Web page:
A: The practice of the law has always been very attractive to me. I enjoyed my time at the Bombay High Court as a litigator, but nothing has challenged and excited me like the practice of international arbitration. The thrill of engaging in nuanced legal discussions regarding concepts and laws from jurisdictions across the world, instead of just one is something that I truly value.
I have always had a fondness for engaging with people of diverse backgrounds and advocating for what I believed in. International Arbitration gives you all that and more!
Q: In your opinion, in which jurisdictions will the future of international arbitration lie?
A: East & South!
We are witnessing a change, where the economy and investments are moving from the West to the East and from the North to the South. Today, Asia attracts more than half of total FDI in the world and this trend is likely to continue for the next few decades.
Investments in turn gives rise to disputes, and these disputes are seated in pro-arbitration jurisdictions, which are only increasing in the East and the South. The Government of Singapore with its thoughtful and pragmatic efforts has created an efficient arbitral ecosystem for international parties to “resolve in Singapore.” The rise of Singapore and it’s ranking as one of the top seats of arbitration in the world, is therefore well-deserved and unsurprising.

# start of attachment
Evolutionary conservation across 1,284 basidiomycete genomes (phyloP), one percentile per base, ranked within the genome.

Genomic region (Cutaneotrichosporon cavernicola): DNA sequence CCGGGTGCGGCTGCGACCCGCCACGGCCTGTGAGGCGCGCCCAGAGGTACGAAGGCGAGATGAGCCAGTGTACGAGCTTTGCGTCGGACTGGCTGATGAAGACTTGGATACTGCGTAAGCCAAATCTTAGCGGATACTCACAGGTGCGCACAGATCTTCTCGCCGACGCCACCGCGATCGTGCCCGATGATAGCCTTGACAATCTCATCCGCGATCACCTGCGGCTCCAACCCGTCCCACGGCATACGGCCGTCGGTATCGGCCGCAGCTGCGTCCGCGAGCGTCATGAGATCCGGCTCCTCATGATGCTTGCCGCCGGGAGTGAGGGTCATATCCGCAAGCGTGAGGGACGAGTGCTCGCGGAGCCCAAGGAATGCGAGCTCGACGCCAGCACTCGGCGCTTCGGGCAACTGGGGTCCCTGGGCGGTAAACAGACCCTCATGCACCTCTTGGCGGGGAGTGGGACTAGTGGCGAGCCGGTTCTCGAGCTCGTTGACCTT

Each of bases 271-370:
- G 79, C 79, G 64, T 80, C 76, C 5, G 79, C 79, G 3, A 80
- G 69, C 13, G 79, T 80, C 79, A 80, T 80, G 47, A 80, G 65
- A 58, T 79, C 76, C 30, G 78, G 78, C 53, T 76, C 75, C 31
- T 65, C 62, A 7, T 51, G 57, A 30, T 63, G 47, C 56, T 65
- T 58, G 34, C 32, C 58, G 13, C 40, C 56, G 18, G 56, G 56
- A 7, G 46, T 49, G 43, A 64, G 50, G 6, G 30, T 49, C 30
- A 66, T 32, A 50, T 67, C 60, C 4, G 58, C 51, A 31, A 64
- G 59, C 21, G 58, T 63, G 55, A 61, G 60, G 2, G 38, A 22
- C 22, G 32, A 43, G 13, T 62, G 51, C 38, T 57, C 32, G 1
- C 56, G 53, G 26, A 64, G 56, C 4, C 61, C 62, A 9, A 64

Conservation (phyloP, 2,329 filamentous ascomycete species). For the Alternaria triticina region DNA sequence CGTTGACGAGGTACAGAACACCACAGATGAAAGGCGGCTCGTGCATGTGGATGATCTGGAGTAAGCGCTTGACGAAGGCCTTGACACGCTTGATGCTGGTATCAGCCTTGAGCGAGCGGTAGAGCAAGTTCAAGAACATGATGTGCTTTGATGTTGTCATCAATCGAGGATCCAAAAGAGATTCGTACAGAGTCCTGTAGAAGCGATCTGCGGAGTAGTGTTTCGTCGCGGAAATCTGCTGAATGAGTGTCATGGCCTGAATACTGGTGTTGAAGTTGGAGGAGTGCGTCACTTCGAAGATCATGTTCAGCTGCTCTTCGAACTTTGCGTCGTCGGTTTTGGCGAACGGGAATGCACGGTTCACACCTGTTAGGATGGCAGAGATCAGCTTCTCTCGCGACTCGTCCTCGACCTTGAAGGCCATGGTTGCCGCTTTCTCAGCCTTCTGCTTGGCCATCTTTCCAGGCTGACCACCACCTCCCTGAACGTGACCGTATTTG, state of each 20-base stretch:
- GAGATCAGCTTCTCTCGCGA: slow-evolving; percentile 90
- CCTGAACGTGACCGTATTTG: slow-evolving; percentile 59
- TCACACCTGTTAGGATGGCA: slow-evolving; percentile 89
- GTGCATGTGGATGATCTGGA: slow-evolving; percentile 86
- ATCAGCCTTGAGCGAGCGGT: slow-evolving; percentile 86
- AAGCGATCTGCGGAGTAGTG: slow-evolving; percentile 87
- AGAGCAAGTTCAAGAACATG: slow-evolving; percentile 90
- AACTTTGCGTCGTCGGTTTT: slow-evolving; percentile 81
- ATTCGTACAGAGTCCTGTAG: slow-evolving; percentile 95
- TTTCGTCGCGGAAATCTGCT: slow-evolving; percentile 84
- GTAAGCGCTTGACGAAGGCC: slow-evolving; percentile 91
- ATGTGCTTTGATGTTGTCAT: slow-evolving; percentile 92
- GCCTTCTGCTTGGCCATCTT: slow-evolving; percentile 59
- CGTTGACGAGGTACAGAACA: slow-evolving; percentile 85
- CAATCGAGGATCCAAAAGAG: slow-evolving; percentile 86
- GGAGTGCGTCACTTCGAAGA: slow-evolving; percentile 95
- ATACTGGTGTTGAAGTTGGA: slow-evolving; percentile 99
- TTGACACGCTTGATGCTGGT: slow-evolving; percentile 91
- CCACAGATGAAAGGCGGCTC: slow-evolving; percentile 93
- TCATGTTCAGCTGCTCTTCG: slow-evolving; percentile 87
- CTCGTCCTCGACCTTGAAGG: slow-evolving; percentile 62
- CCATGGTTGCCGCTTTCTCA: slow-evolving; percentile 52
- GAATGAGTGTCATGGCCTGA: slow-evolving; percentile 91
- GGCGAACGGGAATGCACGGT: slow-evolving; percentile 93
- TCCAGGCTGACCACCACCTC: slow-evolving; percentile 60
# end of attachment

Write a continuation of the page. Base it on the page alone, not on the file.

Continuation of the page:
However, we have only scratched the surface so far, and I expect Singapore to grow from strength to strength, in the coming years.
Q: If you could introduce and change one thing about the arbitral system, what would it be?
A: On introduction: I have always dreamt about introducing a consolidated Willem C. Vis International Commercial Arbitration Moot fund (VIS Moot Fund) for those universities and students who are unable to afford the competition. As anyone who has been to the Vis will admit, the moot can truly be life changing. I have met so many young students who have started their careers in arbitration through the moot. I hope to someday be able to contribute to an initiative that provides that experience to every student who wishes to have it.
On change: Acceptance & Enforceability of arbitral awards is one of the fundamental pillars of arbitration. I wish I could change how awards are enforced in some jurisdictions. As an idealist, I would love to see consistency in enforcement but as a realist, a change is required where the stakeholders, particularly in developing jurisdictions, need to be sensitised about arbitration in general, and the enforcement of awards in particular.